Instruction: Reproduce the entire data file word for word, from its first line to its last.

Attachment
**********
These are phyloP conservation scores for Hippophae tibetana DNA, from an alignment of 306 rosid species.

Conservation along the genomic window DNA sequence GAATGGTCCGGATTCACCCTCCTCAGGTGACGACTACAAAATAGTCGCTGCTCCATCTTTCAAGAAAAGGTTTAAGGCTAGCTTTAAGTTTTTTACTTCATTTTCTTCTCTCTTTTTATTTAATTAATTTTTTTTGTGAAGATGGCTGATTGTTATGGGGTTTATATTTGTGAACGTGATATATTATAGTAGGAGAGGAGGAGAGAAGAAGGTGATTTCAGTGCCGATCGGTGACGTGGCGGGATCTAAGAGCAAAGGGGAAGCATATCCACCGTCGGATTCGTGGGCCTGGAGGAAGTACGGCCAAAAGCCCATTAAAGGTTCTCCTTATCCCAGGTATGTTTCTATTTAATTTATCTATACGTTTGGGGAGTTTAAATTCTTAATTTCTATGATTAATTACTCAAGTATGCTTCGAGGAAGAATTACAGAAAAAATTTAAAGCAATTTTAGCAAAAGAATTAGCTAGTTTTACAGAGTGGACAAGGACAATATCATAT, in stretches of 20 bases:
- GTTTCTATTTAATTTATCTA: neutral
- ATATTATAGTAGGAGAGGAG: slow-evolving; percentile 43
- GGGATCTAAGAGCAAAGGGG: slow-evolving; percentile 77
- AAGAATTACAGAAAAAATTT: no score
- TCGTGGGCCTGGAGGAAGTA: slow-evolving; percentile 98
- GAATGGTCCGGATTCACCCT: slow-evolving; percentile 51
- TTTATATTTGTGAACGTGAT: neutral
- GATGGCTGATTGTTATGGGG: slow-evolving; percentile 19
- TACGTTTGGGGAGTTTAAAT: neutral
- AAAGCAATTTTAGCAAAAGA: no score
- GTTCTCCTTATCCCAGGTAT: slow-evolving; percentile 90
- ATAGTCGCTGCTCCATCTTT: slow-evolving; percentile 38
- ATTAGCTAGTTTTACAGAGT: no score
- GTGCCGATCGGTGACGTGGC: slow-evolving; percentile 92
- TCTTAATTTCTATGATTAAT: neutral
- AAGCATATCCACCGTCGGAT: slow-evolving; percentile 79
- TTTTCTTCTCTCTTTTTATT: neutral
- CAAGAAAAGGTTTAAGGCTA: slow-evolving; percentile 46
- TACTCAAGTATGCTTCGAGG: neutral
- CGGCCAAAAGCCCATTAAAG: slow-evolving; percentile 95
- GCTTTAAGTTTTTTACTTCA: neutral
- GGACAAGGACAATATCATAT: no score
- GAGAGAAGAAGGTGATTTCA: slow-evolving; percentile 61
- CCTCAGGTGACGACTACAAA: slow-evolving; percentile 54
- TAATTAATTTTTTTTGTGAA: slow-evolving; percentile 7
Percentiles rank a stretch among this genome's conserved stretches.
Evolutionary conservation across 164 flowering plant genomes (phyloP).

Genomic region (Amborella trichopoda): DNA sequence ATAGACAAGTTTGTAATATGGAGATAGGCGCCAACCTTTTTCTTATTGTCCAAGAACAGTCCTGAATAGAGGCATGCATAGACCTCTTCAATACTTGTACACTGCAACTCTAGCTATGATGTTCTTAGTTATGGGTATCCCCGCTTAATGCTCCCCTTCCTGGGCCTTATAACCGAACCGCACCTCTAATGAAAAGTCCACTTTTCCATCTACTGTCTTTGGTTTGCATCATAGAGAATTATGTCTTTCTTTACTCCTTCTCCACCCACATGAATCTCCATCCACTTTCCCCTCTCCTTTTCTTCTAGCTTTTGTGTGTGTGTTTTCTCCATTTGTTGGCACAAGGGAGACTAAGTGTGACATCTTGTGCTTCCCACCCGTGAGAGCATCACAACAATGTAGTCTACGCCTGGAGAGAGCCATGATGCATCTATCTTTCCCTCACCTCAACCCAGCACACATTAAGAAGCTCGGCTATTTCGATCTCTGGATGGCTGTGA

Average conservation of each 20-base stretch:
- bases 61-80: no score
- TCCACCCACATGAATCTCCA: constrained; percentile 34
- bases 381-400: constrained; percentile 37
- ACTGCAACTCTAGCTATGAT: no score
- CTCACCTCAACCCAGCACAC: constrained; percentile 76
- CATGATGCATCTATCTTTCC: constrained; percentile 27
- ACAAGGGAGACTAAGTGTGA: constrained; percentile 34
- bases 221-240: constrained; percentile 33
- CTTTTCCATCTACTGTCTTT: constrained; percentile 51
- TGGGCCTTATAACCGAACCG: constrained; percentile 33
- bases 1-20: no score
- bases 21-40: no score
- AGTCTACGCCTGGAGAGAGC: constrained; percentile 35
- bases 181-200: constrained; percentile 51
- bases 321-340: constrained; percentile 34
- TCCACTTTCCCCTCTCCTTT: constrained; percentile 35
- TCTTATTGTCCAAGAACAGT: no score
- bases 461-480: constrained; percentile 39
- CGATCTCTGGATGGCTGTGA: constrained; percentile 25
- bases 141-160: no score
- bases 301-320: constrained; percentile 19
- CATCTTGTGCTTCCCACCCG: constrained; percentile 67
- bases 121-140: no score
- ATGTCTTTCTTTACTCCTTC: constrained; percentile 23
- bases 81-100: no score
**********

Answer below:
These are phyloP conservation scores for Hippophae tibetana DNA, from an alignment of 306 rosid species.

Conservation along the genomic window DNA sequence GAATGGTCCGGATTCACCCTCCTCAGGTGACGACTACAAAATAGTCGCTGCTCCATCTTTCAAGAAAAGGTTTAAGGCTAGCTTTAAGTTTTTTACTTCATTTTCTTCTCTCTTTTTATTTAATTAATTTTTTTTGTGAAGATGGCTGATTGTTATGGGGTTTATATTTGTGAACGTGATATATTATAGTAGGAGAGGAGGAGAGAAGAAGGTGATTTCAGTGCCGATCGGTGACGTGGCGGGATCTAAGAGCAAAGGGGAAGCATATCCACCGTCGGATTCGTGGGCCTGGAGGAAGTACGGCCAAAAGCCCATTAAAGGTTCTCCTTATCCCAGGTATGTTTCTATTTAATTTATCTATACGTTTGGGGAGTTTAAATTCTTAATTTCTATGATTAATTACTCAAGTATGCTTCGAGGAAGAATTACAGAAAAAATTTAAAGCAATTTTAGCAAAAGAATTAGCTAGTTTTACAGAGTGGACAAGGACAATATCATAT, in stretches of 20 bases:
- GTTTCTATTTAATTTATCTA: neutral
- ATATTATAGTAGGAGAGGAG: slow-evolving; percentile 43
- GGGATCTAAGAGCAAAGGGG: slow-evolving; percentile 77
- AAGAATTACAGAAAAAATTT: no score
- TCGTGGGCCTGGAGGAAGTA: slow-evolving; percentile 98
- GAATGGTCCGGATTCACCCT: slow-evolving; percentile 51
- TTTATATTTGTGAACGTGAT: neutral
- GATGGCTGATTGTTATGGGG: slow-evolving; percentile 19
- TACGTTTGGGGAGTTTAAAT: neutral
- AAAGCAATTTTAGCAAAAGA: no score
- GTTCTCCTTATCCCAGGTAT: slow-evolving; percentile 90
- ATAGTCGCTGCTCCATCTTT: slow-evolving; percentile 38
- ATTAGCTAGTTTTACAGAGT: no score
- GTGCCGATCGGTGACGTGGC: slow-evolving; percentile 92
- TCTTAATTTCTATGATTAAT: neutral
- AAGCATATCCACCGTCGGAT: slow-evolving; percentile 79
- TTTTCTTCTCTCTTTTTATT: neutral
- CAAGAAAAGGTTTAAGGCTA: slow-evolving; percentile 46
- TACTCAAGTATGCTTCGAGG: neutral
- CGGCCAAAAGCCCATTAAAG: slow-evolving; percentile 95
- GCTTTAAGTTTTTTACTTCA: neutral
- GGACAAGGACAATATCATAT: no score
- GAGAGAAGAAGGTGATTTCA: slow-evolving; percentile 61
- CCTCAGGTGACGACTACAAA: slow-evolving; percentile 54
- TAATTAATTTTTTTTGTGAA: slow-evolving; percentile 7
Percentiles rank a stretch among this genome's conserved stretches.
Evolutionary conservation across 164 flowering plant genomes (phyloP).

Genomic region (Amborella trichopoda): DNA sequence ATAGACAAGTTTGTAATATGGAGATAGGCGCCAACCTTTTTCTTATTGTCCAAGAACAGTCCTGAATAGAGGCATGCATAGACCTCTTCAATACTTGTACACTGCAACTCTAGCTATGATGTTCTTAGTTATGGGTATCCCCGCTTAATGCTCCCCTTCCTGGGCCTTATAACCGAACCGCACCTCTAATGAAAAGTCCACTTTTCCATCTACTGTCTTTGGTTTGCATCATAGAGAATTATGTCTTTCTTTACTCCTTCTCCACCCACATGAATCTCCATCCACTTTCCCCTCTCCTTTTCTTCTAGCTTTTGTGTGTGTGTTTTCTCCATTTGTTGGCACAAGGGAGACTAAGTGTGACATCTTGTGCTTCCCACCCGTGAGAGCATCACAACAATGTAGTCTACGCCTGGAGAGAGCCATGATGCATCTATCTTTCCCTCACCTCAACCCAGCACACATTAAGAAGCTCGGCTATTTCGATCTCTGGATGGCTGTGA

Average conservation of each 20-base stretch:
- bases 61-80: no score
- TCCACCCACATGAATCTCCA: constrained; percentile 34
- bases 381-400: constrained; percentile 37
- ACTGCAACTCTAGCTATGAT: no score
- CTCACCTCAACCCAGCACAC: constrained; percentile 76
- CATGATGCATCTATCTTTCC: constrained; percentile 27
- ACAAGGGAGACTAAGTGTGA: constrained; percentile 34
- bases 221-240: constrained; percentile 33
- CTTTTCCATCTACTGTCTTT: constrained; percentile 51
- TGGGCCTTATAACCGAACCG: constrained; percentile 33
- bases 1-20: no score
- bases 21-40: no score
- AGTCTACGCCTGGAGAGAGC: constrained; percentile 35
- bases 181-200: constrained; percentile 51
- bases 321-340: constrained; percentile 34
- TCCACTTTCCCCTCTCCTTT: constrained; percentile 35
- TCTTATTGTCCAAGAACAGT: no score
- bases 461-480: constrained; percentile 39
- CGATCTCTGGATGGCTGTGA: constrained; percentile 25
- bases 141-160: no score
- bases 301-320: constrained; percentile 19
- CATCTTGTGCTTCCCACCCG: constrained; percentile 67
- bases 121-140: no score
- ATGTCTTTCTTTACTCCTTC: constrained; percentile 23
- bases 81-100: no score